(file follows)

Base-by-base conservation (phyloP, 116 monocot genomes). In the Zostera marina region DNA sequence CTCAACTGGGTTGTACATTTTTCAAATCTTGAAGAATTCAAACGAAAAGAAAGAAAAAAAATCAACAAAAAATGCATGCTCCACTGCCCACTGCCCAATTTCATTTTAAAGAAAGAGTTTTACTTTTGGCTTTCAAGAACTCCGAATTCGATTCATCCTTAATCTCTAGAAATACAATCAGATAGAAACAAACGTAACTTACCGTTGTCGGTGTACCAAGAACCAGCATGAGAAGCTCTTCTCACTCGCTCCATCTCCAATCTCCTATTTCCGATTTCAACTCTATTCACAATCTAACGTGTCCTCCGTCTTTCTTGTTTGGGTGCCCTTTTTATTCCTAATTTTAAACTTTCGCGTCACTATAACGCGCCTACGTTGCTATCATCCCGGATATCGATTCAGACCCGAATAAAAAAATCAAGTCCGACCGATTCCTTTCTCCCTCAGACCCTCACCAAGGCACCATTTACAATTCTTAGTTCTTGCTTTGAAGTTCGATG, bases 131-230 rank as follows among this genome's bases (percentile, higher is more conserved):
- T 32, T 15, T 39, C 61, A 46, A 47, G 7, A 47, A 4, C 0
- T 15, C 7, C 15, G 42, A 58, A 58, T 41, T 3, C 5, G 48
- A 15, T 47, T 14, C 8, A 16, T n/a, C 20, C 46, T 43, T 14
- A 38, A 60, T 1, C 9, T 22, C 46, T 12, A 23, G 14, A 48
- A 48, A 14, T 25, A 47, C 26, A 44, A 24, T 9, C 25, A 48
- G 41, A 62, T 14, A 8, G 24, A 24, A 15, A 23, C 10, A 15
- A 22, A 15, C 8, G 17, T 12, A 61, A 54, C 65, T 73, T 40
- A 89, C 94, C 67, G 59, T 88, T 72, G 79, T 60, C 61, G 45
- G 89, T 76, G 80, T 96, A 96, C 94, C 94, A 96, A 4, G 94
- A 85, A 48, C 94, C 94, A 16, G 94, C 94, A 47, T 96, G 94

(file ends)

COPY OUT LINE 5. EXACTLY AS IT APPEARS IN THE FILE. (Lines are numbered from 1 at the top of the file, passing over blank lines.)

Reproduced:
- A 38, A 60, T 1, C 9, T 22, C 46, T 12, A 23, G 14, A 48